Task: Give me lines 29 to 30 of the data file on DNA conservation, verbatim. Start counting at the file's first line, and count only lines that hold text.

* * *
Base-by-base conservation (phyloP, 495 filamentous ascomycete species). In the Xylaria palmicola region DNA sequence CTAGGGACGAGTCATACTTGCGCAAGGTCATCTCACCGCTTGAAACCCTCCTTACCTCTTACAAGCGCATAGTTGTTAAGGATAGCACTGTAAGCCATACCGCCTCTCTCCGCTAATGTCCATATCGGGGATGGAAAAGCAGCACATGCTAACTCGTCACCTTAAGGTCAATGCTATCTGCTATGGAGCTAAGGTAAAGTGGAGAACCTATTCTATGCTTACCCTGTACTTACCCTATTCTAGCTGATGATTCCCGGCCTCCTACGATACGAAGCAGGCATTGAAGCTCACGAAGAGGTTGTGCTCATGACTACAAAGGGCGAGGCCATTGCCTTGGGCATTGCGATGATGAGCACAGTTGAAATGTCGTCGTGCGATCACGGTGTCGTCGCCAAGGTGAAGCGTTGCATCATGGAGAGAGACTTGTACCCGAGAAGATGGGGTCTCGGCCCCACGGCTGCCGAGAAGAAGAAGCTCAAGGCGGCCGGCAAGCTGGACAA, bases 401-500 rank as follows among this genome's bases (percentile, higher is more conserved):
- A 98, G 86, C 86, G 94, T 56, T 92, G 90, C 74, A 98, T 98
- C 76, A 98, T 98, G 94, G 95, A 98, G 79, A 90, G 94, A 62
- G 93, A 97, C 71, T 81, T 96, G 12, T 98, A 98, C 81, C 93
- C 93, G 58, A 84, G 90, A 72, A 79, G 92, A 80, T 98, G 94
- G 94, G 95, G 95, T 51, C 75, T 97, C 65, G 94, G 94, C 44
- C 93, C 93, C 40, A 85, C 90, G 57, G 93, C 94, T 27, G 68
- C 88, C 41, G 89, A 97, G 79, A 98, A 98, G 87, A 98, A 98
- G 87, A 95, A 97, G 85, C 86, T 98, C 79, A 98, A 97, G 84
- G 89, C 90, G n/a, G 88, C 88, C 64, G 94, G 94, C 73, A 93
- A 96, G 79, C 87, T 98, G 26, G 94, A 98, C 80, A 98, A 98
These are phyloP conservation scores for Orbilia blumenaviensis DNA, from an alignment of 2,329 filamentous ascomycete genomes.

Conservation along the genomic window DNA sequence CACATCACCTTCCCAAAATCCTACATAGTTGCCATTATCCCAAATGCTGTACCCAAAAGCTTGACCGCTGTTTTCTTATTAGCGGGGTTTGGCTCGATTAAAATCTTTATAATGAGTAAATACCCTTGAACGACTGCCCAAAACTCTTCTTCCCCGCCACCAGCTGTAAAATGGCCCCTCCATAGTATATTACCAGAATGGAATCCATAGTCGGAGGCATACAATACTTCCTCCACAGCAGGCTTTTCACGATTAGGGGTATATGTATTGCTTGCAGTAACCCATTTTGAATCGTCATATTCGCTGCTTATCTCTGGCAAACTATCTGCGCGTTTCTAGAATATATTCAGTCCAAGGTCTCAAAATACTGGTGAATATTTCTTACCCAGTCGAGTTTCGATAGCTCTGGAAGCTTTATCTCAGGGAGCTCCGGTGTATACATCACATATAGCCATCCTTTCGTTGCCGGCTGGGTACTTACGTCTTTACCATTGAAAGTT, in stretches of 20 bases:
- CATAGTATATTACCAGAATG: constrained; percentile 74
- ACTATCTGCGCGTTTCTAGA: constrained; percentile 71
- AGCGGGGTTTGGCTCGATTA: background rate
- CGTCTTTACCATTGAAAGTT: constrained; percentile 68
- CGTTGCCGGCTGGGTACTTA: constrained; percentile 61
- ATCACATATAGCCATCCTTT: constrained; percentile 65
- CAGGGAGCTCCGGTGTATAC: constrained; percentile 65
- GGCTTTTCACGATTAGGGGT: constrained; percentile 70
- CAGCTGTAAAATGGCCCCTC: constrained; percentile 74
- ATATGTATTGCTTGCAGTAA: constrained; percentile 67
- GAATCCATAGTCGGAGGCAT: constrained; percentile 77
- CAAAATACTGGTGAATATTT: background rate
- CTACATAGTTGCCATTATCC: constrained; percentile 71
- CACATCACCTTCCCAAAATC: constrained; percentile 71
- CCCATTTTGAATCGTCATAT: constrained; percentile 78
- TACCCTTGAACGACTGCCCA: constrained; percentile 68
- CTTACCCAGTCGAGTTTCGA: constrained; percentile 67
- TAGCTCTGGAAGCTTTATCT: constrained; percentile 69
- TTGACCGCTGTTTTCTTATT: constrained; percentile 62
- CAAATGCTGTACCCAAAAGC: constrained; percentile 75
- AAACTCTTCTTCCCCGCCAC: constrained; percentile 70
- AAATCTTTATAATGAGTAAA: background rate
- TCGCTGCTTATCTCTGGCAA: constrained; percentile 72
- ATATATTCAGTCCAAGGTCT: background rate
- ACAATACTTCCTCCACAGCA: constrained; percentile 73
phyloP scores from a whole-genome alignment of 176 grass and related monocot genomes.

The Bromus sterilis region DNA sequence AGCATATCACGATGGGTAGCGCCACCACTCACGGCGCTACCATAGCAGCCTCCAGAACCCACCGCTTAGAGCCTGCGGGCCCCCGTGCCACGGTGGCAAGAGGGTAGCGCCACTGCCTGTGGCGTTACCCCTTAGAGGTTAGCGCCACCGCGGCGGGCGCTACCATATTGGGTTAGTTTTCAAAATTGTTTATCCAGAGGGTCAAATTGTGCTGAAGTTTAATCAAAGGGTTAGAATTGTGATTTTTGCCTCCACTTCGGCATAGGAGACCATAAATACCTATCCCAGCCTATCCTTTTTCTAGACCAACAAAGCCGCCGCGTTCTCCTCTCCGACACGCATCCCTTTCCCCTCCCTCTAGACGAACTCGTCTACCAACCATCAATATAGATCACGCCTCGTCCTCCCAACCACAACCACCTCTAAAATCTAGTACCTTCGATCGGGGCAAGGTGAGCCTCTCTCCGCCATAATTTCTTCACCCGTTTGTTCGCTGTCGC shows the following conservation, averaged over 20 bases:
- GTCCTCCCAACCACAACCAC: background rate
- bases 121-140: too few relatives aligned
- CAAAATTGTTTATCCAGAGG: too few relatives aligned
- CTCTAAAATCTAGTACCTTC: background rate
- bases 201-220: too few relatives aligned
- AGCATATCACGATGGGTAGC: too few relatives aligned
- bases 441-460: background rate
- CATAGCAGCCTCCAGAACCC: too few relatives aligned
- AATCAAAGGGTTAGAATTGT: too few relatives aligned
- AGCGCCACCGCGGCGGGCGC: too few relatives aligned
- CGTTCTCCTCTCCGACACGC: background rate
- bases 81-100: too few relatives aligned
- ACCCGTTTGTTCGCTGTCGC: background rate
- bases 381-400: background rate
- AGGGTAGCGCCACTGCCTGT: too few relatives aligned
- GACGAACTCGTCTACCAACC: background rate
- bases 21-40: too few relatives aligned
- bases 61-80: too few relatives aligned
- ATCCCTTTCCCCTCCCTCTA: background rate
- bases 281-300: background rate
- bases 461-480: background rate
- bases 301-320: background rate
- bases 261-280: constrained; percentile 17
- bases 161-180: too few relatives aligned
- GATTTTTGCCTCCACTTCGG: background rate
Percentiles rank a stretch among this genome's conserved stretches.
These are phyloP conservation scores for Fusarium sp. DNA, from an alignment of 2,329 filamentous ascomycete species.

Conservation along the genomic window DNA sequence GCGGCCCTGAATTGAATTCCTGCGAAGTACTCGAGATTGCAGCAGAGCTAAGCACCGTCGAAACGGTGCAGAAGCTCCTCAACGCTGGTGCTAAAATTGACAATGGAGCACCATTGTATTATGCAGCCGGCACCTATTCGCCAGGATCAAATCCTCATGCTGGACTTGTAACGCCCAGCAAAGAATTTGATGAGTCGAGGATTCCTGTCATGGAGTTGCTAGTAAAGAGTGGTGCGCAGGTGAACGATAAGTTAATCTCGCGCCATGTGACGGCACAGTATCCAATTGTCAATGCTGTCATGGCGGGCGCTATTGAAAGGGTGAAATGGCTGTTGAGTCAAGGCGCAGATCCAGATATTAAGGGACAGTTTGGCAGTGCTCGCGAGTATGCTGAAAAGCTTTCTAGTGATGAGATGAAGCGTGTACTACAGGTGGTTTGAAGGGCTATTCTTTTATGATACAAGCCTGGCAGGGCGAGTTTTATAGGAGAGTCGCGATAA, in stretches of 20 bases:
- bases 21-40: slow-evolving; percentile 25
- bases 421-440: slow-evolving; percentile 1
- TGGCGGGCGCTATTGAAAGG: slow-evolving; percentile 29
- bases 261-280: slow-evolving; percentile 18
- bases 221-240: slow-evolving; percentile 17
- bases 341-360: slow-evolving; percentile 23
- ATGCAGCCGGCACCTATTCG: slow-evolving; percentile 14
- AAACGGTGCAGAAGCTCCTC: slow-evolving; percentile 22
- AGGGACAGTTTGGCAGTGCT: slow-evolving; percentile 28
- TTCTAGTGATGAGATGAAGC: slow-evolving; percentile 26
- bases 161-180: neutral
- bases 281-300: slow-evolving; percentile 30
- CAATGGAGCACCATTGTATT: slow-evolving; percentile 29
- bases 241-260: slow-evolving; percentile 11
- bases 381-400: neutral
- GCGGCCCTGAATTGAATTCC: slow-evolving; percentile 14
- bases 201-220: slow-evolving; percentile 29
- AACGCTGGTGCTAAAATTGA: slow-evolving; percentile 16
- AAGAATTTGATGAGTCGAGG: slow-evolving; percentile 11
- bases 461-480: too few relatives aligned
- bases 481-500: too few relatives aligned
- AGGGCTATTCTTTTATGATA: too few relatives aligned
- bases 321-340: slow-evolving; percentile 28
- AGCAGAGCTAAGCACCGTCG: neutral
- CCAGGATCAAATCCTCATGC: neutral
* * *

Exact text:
- TACCCTTGAACGACTGCCCA: constrained; percentile 68
- CTTACCCAGTCGAGTTTCGA: constrained; percentile 67